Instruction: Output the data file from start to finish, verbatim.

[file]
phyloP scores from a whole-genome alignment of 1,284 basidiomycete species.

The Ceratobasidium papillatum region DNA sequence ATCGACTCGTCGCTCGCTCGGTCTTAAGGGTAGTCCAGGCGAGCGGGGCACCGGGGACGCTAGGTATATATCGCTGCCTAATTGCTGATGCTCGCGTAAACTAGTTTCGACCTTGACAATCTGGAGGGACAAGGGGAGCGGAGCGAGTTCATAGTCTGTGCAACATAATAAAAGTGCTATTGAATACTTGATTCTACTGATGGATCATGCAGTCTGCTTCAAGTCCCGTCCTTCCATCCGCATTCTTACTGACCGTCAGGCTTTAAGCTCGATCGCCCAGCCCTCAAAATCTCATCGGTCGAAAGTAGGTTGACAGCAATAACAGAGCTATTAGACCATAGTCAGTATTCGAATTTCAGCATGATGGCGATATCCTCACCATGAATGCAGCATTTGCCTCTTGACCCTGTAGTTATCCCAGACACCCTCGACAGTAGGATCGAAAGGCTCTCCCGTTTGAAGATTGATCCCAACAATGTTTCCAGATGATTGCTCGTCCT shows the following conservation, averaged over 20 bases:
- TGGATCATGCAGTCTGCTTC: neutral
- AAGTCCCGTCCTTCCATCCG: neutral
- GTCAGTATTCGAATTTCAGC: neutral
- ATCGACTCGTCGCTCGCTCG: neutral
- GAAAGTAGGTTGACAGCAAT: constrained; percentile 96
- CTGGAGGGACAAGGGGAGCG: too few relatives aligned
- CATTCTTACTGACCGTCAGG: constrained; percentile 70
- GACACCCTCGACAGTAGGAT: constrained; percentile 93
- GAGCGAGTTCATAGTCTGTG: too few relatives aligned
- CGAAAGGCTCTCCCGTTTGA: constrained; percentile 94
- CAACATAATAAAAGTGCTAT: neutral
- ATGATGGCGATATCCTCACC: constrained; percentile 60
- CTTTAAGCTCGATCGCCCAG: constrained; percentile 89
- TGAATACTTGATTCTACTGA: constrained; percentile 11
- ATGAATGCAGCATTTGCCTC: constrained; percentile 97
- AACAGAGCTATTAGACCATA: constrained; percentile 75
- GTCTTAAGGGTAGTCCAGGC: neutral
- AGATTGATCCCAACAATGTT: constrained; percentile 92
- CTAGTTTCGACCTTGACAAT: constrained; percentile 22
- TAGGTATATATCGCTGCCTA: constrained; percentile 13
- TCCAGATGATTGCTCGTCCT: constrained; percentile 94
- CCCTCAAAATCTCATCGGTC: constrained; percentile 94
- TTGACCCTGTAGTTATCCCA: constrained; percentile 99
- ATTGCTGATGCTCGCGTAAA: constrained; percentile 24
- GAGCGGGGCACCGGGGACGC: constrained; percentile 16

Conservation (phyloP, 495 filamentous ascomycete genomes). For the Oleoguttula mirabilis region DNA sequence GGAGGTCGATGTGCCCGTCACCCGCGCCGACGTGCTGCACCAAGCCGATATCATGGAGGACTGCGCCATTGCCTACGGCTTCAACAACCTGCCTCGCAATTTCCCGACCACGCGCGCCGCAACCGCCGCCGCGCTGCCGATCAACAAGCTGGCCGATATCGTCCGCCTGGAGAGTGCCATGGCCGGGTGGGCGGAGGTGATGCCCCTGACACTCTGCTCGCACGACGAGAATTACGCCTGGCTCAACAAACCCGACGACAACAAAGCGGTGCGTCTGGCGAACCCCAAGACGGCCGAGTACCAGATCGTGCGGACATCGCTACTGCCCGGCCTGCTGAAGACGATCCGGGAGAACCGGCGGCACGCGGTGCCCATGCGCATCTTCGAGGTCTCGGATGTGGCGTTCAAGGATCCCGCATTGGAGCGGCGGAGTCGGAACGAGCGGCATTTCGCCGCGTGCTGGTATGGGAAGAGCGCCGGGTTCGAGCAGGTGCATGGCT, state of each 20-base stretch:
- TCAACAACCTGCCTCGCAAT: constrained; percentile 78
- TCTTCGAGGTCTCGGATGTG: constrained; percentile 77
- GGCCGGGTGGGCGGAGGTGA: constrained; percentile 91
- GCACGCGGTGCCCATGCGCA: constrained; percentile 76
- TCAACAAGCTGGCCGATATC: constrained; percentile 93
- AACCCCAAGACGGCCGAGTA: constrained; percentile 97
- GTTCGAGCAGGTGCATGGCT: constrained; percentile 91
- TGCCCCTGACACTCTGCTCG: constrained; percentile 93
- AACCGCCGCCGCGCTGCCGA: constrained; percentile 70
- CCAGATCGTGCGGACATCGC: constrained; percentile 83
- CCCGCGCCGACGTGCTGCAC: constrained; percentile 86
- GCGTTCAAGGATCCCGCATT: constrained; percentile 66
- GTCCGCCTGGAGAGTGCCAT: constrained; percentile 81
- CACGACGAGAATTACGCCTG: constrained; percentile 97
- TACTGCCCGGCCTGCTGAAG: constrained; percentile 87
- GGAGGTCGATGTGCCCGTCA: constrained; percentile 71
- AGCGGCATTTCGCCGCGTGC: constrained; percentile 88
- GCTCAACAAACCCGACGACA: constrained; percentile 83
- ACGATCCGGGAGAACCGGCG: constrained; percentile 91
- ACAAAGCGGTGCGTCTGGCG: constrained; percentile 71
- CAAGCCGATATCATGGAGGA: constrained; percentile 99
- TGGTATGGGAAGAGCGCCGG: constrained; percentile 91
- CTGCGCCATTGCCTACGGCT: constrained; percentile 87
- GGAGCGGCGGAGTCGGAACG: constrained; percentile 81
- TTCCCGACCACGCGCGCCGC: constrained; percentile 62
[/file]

phyloP scores from a whole-genome alignment of 1,284 basidiomycete species.

The Ceratobasidium papillatum region DNA sequence ATCGACTCGTCGCTCGCTCGGTCTTAAGGGTAGTCCAGGCGAGCGGGGCACCGGGGACGCTAGGTATATATCGCTGCCTAATTGCTGATGCTCGCGTAAACTAGTTTCGACCTTGACAATCTGGAGGGACAAGGGGAGCGGAGCGAGTTCATAGTCTGTGCAACATAATAAAAGTGCTATTGAATACTTGATTCTACTGATGGATCATGCAGTCTGCTTCAAGTCCCGTCCTTCCATCCGCATTCTTACTGACCGTCAGGCTTTAAGCTCGATCGCCCAGCCCTCAAAATCTCATCGGTCGAAAGTAGGTTGACAGCAATAACAGAGCTATTAGACCATAGTCAGTATTCGAATTTCAGCATGATGGCGATATCCTCACCATGAATGCAGCATTTGCCTCTTGACCCTGTAGTTATCCCAGACACCCTCGACAGTAGGATCGAAAGGCTCTCCCGTTTGAAGATTGATCCCAACAATGTTTCCAGATGATTGCTCGTCCT shows the following conservation, averaged over 20 bases:
- TGGATCATGCAGTCTGCTTC: neutral
- AAGTCCCGTCCTTCCATCCG: neutral
- GTCAGTATTCGAATTTCAGC: neutral
- ATCGACTCGTCGCTCGCTCG: neutral
- GAAAGTAGGTTGACAGCAAT: constrained; percentile 96
- CTGGAGGGACAAGGGGAGCG: too few relatives aligned
- CATTCTTACTGACCGTCAGG: constrained; percentile 70
- GACACCCTCGACAGTAGGAT: constrained; percentile 93
- GAGCGAGTTCATAGTCTGTG: too few relatives aligned
- CGAAAGGCTCTCCCGTTTGA: constrained; percentile 94
- CAACATAATAAAAGTGCTAT: neutral
- ATGATGGCGATATCCTCACC: constrained; percentile 60
- CTTTAAGCTCGATCGCCCAG: constrained; percentile 89
- TGAATACTTGATTCTACTGA: constrained; percentile 11
- ATGAATGCAGCATTTGCCTC: constrained; percentile 97
- AACAGAGCTATTAGACCATA: constrained; percentile 75
- GTCTTAAGGGTAGTCCAGGC: neutral
- AGATTGATCCCAACAATGTT: constrained; percentile 92
- CTAGTTTCGACCTTGACAAT: constrained; percentile 22
- TAGGTATATATCGCTGCCTA: constrained; percentile 13
- TCCAGATGATTGCTCGTCCT: constrained; percentile 94
- CCCTCAAAATCTCATCGGTC: constrained; percentile 94
- TTGACCCTGTAGTTATCCCA: constrained; percentile 99
- ATTGCTGATGCTCGCGTAAA: constrained; percentile 24
- GAGCGGGGCACCGGGGACGC: constrained; percentile 16

Conservation (phyloP, 495 filamentous ascomycete genomes). For the Oleoguttula mirabilis region DNA sequence GGAGGTCGATGTGCCCGTCACCCGCGCCGACGTGCTGCACCAAGCCGATATCATGGAGGACTGCGCCATTGCCTACGGCTTCAACAACCTGCCTCGCAATTTCCCGACCACGCGCGCCGCAACCGCCGCCGCGCTGCCGATCAACAAGCTGGCCGATATCGTCCGCCTGGAGAGTGCCATGGCCGGGTGGGCGGAGGTGATGCCCCTGACACTCTGCTCGCACGACGAGAATTACGCCTGGCTCAACAAACCCGACGACAACAAAGCGGTGCGTCTGGCGAACCCCAAGACGGCCGAGTACCAGATCGTGCGGACATCGCTACTGCCCGGCCTGCTGAAGACGATCCGGGAGAACCGGCGGCACGCGGTGCCCATGCGCATCTTCGAGGTCTCGGATGTGGCGTTCAAGGATCCCGCATTGGAGCGGCGGAGTCGGAACGAGCGGCATTTCGCCGCGTGCTGGTATGGGAAGAGCGCCGGGTTCGAGCAGGTGCATGGCT, state of each 20-base stretch:
- TCAACAACCTGCCTCGCAAT: constrained; percentile 78
- TCTTCGAGGTCTCGGATGTG: constrained; percentile 77
- GGCCGGGTGGGCGGAGGTGA: constrained; percentile 91
- GCACGCGGTGCCCATGCGCA: constrained; percentile 76
- TCAACAAGCTGGCCGATATC: constrained; percentile 93
- AACCCCAAGACGGCCGAGTA: constrained; percentile 97
- GTTCGAGCAGGTGCATGGCT: constrained; percentile 91
- TGCCCCTGACACTCTGCTCG: constrained; percentile 93
- AACCGCCGCCGCGCTGCCGA: constrained; percentile 70
- CCAGATCGTGCGGACATCGC: constrained; percentile 83
- CCCGCGCCGACGTGCTGCAC: constrained; percentile 86
- GCGTTCAAGGATCCCGCATT: constrained; percentile 66
- GTCCGCCTGGAGAGTGCCAT: constrained; percentile 81
- CACGACGAGAATTACGCCTG: constrained; percentile 97
- TACTGCCCGGCCTGCTGAAG: constrained; percentile 87
- GGAGGTCGATGTGCCCGTCA: constrained; percentile 71
- AGCGGCATTTCGCCGCGTGC: constrained; percentile 88
- GCTCAACAAACCCGACGACA: constrained; percentile 83
- ACGATCCGGGAGAACCGGCG: constrained; percentile 91
- ACAAAGCGGTGCGTCTGGCG: constrained; percentile 71
- CAAGCCGATATCATGGAGGA: constrained; percentile 99
- TGGTATGGGAAGAGCGCCGG: constrained; percentile 91
- CTGCGCCATTGCCTACGGCT: constrained; percentile 87
- GGAGCGGCGGAGTCGGAACG: constrained; percentile 81
- TTCCCGACCACGCGCGCCGC: constrained; percentile 62